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Doctorate Student Studies Cultural Significance of Tattoos in the Border Region

BROWNSVILLE, TEXAS – JANUARY 15, 2013 – A University of Texas at Brownsville and Texas Southmost College staff member is studying the religious and cultural symbolism of border residents’ tattoos.

Daniel AguilarDaniel Aguilar is an Educational Specialist II in the Student Success Center in the Division of Student Affairs and is working on a doctoral degree in curriculum and instruction with a specialization in educational technology at the university. The research he is pursuing, “Tattoos of a Mexican-U.S. Border Region: Liberating Hidden Curriculum as Public Pedagogy,” is being done separately from his degree work out of pure interest in the subject.

Aguilar made the first presentation of his continuing research at the 13th Annual Curriculum and Pedagogy Conference in early November in New Orleans.

During the research Aguilar has discovered the globalization of Mexican imaging in tattoos. As part of his research, Aguilar visited tattoo shops in Brownsville, Edinburg, San Juan and Matamoros and Reynosa in Mexico. He saw several examples of tattoos rooted in Aztec history, the supernatural, flowers, religious symbols and the folk-religious Santa Muerte often worshiped in Mexico and the United States as “saint death.”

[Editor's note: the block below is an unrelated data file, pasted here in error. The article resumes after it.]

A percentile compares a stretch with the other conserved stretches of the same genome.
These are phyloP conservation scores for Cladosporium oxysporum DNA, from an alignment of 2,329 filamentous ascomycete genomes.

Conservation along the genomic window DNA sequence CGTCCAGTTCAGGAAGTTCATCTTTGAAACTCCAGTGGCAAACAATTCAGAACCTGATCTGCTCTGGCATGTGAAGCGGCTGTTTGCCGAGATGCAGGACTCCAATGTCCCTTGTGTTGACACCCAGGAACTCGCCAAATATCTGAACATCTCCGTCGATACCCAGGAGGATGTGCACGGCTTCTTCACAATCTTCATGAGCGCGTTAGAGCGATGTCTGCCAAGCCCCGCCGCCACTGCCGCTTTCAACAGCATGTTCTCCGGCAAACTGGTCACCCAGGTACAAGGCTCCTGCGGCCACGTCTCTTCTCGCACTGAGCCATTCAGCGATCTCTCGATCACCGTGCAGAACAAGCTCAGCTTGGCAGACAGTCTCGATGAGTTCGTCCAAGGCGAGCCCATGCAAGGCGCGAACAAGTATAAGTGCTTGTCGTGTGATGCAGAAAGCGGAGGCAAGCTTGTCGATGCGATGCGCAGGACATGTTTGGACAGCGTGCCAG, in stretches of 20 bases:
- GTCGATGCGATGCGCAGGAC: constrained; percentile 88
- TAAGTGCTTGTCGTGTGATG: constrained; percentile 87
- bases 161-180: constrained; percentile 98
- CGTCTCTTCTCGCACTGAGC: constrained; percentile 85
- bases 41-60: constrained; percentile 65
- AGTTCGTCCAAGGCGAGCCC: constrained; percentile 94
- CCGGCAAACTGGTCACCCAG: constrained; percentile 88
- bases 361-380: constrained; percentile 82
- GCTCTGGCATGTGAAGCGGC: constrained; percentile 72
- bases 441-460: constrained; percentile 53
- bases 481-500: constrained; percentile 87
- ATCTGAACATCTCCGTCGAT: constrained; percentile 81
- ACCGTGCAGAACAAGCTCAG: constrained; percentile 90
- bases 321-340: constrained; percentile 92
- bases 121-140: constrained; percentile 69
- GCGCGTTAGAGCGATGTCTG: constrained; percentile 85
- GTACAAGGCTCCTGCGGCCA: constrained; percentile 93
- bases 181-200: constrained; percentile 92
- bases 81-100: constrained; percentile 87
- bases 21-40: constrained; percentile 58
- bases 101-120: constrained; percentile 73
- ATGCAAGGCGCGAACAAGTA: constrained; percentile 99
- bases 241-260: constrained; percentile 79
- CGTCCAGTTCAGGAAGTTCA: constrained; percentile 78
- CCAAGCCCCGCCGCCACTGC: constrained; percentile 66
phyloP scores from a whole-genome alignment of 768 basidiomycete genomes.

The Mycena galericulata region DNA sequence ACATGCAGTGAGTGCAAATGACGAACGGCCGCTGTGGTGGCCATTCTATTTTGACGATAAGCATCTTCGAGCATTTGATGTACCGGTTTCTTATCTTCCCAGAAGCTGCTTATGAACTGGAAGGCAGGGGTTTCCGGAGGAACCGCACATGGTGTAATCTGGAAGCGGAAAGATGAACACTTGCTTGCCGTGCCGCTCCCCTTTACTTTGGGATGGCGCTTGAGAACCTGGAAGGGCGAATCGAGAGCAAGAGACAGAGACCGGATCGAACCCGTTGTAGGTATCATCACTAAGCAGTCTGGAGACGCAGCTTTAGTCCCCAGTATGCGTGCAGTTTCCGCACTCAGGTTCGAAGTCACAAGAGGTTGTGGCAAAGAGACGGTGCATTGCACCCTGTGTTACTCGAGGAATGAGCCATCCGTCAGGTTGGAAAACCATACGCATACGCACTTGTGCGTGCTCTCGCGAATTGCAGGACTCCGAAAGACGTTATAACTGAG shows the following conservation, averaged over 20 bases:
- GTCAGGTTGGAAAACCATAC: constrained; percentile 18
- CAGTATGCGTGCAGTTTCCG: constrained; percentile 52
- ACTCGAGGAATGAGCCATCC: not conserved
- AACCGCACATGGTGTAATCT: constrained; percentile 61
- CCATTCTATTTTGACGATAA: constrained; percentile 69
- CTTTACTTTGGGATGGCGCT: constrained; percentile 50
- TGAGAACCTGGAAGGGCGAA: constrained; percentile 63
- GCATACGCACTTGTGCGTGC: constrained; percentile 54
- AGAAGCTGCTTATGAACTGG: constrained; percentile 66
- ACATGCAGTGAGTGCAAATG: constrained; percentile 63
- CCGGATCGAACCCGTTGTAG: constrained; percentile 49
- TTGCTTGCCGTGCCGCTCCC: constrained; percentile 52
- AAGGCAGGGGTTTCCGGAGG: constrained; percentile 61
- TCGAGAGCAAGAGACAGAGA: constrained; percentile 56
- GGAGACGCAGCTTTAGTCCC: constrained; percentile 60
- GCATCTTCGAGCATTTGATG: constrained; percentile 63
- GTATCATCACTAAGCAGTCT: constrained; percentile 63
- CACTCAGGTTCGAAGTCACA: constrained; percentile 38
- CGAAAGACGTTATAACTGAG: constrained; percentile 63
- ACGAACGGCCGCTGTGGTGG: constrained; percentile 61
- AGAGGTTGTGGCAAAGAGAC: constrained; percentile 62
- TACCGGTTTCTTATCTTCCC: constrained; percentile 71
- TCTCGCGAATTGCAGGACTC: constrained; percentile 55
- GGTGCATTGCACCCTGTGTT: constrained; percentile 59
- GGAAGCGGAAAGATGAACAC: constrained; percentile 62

“In its simplest form, viewers note the artistic value of a tattoo,” Aguilar wrote in his research. “Then, they work on decoding its meaning and the importance to the wearer. This type of analysis is an important step in art classes, but more importantly, all subjects in the curriculum. To only discuss tattoos as a form of artwork could limit the opportunity that exists to explore deeper societal issues.”


Aguilar chose to study tattoos because it is something he enjoys. He has three tattoos, the first of which he received in January 2012. His tattoos depict life and death and honor his Hispanic heritage having been born on Dia De Los Muertos (Nov. 2) with the icon La Calavera Catrina and one of his favorite foods, pan dulce.

“It’s been off and on, a little bit every other month since then,” said Aguilar. “I’ve spent a total of about 12 to 15 hours invested in sessions. They started out with an initial outline sessions of the designs. Then the artists spend the next sessions coloring them. Finally, the artists added some shading to give it a more realistic look.”

Aguilar has a bachelor’s degree in education and a master’s degree in education – curriculum and instruction, both from New Mexico State University in Las Cruces, N.M.

He has worked at the university since March 2011 beginning as a Learning Instructional Specialist – Reading. He began his present position as a Graduation Coach in February 2012. Before arriving at the university he worked at elementary schools in New Mexico.

Aguilar was a non-commissioned officer in the U.S. Army and New Mexico Army National Guard working in nuclear, biological and chemical operations from August 1998 to January 2006. Since September 2008 he has been an Air Force Plane Mechanic (Crew Chief) for Kirtland Air Force Base in Albuquerque and Lackland Air Force Base in San Antonio.

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